... over the situation, discovered that the story was already well covered by a large coterie of competent, serious-minded young men, and went into action to write a few columns daily on subjects having no bearing whatsoever on the conference. These stories were written in the ebullition of youth, inspired by the ecstasy which rises from the possession of a steady job; a perfect deluge from the well springs of spontaneity. There wasn't a single fact in the entire series, and yet The Sun syndicated these ...
— When Winter Comes to Main Street • Grant Martin Overton

... near Naples, now drained; occupied the crater of an extinct volcano, its waters in a state of constant ebullition. ...
— The Nuttall Encyclopaedia - Being a Concise and Comprehensive Dictionary of General Knowledge • Edited by Rev. James Wood

... us, we invariably associate that other with a sort of tender helplessness which can only be made into perfect strength by ourselves. And then I had grown to have a species of fear for Barbara: it was as though she were greater than I, although I could reason down this foolish ebullition in the calm knowledge that the Lord made all beings equal. Mayhaps, had I been assured in my mind that she should not only think of me from necessity, arising out of our long companionship and near ...
— Lippincott's Magazine of Popular Literature and Science, Volume 22. October, 1878. • Various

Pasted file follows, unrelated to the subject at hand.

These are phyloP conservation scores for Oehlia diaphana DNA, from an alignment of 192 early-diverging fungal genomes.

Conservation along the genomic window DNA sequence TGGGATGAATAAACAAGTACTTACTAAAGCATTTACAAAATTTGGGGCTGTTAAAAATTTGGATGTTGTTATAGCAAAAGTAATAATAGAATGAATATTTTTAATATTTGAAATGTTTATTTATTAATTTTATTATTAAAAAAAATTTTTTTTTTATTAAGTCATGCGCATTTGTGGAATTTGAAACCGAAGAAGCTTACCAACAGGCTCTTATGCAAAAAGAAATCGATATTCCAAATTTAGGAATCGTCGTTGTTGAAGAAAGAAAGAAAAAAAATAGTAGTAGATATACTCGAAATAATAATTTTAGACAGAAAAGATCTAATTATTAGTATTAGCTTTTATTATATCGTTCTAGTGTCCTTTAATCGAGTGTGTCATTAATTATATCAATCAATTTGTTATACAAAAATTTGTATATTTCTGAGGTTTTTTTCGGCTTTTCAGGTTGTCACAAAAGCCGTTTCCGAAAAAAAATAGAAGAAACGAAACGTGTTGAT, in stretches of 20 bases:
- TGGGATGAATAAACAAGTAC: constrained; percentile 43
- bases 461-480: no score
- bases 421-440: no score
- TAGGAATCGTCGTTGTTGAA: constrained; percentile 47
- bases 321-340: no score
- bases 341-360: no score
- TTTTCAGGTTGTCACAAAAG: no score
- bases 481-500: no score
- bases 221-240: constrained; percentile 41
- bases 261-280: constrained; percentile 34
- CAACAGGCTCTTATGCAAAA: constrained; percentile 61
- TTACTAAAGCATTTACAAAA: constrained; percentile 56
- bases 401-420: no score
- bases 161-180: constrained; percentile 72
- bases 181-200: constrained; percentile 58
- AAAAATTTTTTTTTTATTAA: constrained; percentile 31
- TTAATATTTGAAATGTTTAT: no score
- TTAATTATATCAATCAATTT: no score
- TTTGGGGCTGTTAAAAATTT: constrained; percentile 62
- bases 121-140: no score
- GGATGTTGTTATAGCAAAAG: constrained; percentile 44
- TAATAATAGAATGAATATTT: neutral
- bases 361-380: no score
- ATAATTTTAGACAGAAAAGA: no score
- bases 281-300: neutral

... man receives the vile treacherous engines of his wicked purposes, not those with which a worthless younger brother wishes his elder joy of a son, or a man congratulates his rival on his obtaining a mistress, a place, or an honour.—No, reader; he felt the ebullition, the overflowings of a full, honest, open heart, towards the person who had conferred a real obligation, and of which, if thou canst not conceive an idea within, I will not ...
— Joseph Andrews, Vol. 2 • Henry Fielding

... these noble sentiments by an inexpensive ebullition of tenderness, which failed to fulfill Jervy's private anticipations. He had aimed straight at her purse—and he had only hit her heart! He tried a broad hint next. "I wonder whether I shall have a shilling or two left to give Mrs. Sowler, ...
— The Fallen Leaves • Wilkie Collins

... abdication of the Emperor; when she clapped her hands and said prayers—oh, how grateful! and flung herself into George Osborne's arms with all her soul, to the astonishment of everybody who witnessed that ebullition of sentiment. The fact is, peace was declared, Europe was going to be at rest; the Corsican was overthrown, and Lieutenant Osborne's regiment would not be ordered on service. That was the way in which Miss Amelia ...
— Vanity Fair • William Makepeace Thackeray